Over the past several years, fashion brands have flocked to China in search of new consumers as growth in Western markets leveled off. With a population of more than 1.3 billion, including 430 million middle-class consumers eager to spend, China presents a value proposition too intriguing to ignore.
But with control of China’s e-commerce concentrated in the hands of very few players, cracking the online code can pose uncomfortable and unfamiliar challenges to Western companies accustomed to a Western approach to conducting business. And now, one fashion brand has learned the hard way that if you don’t play by Alibaba’s rules, the Chinese commerce giant will make you pay.
An Associated Press (AP) investigative report cited an unnamed but apparently well-known U.S. apparel brand that saw sales plummet as much as 20 percent on Tmall—the Alibaba-owned online marketplace that commands 51.3% of the Chinese e-commerce market as of Q2 2017—after declining to sign an exclusive agreement to sell on the platform. Two brand executives told The AP that after their company participated in a major sale on archrival JD.com—which trails with 32.9% market share—Alibaba punished the fashion label by blocking traffic to its Tmall.com storefront.
On top of not being allowed to be part of big sales on the site, the brand’s products fell out of Tmall’s top search results and its ads disappeared from high-value prominent placements, the executives said. One described the incident as a “clear manipulation of traffic” and a “clear punishment.”
There’s big money at stake for Alibaba and for brands. First, there’s Alibaba’s staggering reach as it serves more customers than the entire population of North America and claims to have generated roughly $550 billion in sales across its platforms last year, more than total online sales in the U.S. It’s Amazon, on steroids.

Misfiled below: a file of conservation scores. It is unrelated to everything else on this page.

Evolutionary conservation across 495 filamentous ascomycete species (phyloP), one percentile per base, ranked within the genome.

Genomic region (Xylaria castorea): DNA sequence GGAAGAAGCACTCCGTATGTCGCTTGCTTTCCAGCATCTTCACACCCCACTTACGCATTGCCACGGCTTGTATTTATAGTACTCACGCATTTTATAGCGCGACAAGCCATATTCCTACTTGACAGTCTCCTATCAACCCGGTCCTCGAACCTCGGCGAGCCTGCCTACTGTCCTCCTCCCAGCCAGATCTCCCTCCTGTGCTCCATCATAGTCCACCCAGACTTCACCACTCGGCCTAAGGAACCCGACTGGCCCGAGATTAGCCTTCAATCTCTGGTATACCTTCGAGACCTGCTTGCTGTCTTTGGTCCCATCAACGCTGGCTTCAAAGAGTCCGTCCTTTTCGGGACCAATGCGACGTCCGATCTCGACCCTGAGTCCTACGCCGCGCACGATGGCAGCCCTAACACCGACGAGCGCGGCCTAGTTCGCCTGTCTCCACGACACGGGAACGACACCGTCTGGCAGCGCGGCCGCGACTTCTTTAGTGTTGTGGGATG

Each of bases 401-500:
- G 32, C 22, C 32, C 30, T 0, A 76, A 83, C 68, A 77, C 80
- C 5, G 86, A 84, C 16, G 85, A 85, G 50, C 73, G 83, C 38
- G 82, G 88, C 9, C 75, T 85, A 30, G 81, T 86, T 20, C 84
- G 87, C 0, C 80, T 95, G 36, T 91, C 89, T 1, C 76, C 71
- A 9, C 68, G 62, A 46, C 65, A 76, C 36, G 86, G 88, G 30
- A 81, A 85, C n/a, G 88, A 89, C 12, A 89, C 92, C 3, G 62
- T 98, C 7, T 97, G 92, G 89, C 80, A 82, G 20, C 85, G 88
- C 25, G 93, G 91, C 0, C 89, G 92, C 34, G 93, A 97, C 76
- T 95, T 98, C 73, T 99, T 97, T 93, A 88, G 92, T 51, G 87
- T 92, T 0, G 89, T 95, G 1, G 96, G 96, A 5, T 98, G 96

Co-founder Jack Ma has said he expects Alibaba to become the fifth largest economy in the world and there are signs it’s on track to achieve this goal. Just look at Alibaba’s Singles’ Day sales, which topped $25 billion in 2017—far outpacing the $14.5 billion brought in on Thanksgiving, Black Friday and Cyber Monday combined.
In China, Alibaba’s Tmall and JD.com are the Amazon and Walmart rivalry writ larger, earning the nickname “great cat and dog war” for their respective mascots and entrenched quest for supremacy in a lucrative consumer market that Western brands increasingly rely on for growth. While Tmall is better known for fashion and JD.com made its name in electronics, the companies have been expanding into each other’s territory and are locked in a tit-for-tat battle that sees each investing heavily in artificial intelligence, blockchain, brick-and-mortar and more to expand their influence and market share. That ongoing enmity, however, is prompting questions over Alibaba’s potentially coercive tactics to lure brands away from JD.com.
According to the AP report, American Apparel and Footwear Association members, consultants in China and policymakers all have expressed concerns over how Alibaba conducts business and strives to stifle the competition, especially amid the looming threat of a Sino-U.S. trade war that could deepen an existing trade imbalance.
In a statement to the AP, Alibaba denied accusations of coercion, stating that it operates in “full compliance with Chinese laws.”
China’s regulatory environment muddies the waters on whether Alibaba’s tactics meet the threshold of illegality. Anti-monopoly laws specify that companies dominant in a market cannot require exclusivity “without justification,” and a regulation enacted three years ago prohibits e-commerce players from preventing brands from taking part in promotions on other platforms. The Alibaba contracts obtained by the AP seem to indicate the company demands terms that fly in the face of these regulations.
The Alibaba news could temper Western interest in expanding to China, as it controls so much of the online playing field there and long has been one of the primary ways for brands to test the waters in the world’s third largest economy. However, Western brands have begun to show a willingness to eschew Alibaba’s Tmall and strike out on their own—or with more “niche” partners. In October, Marc Jacobs launched its sole authorized Chinese e-commerce flagship on vip.com, following in the footsteps of fellow high-end brands Diesel, Versace and Roberto Cavalli.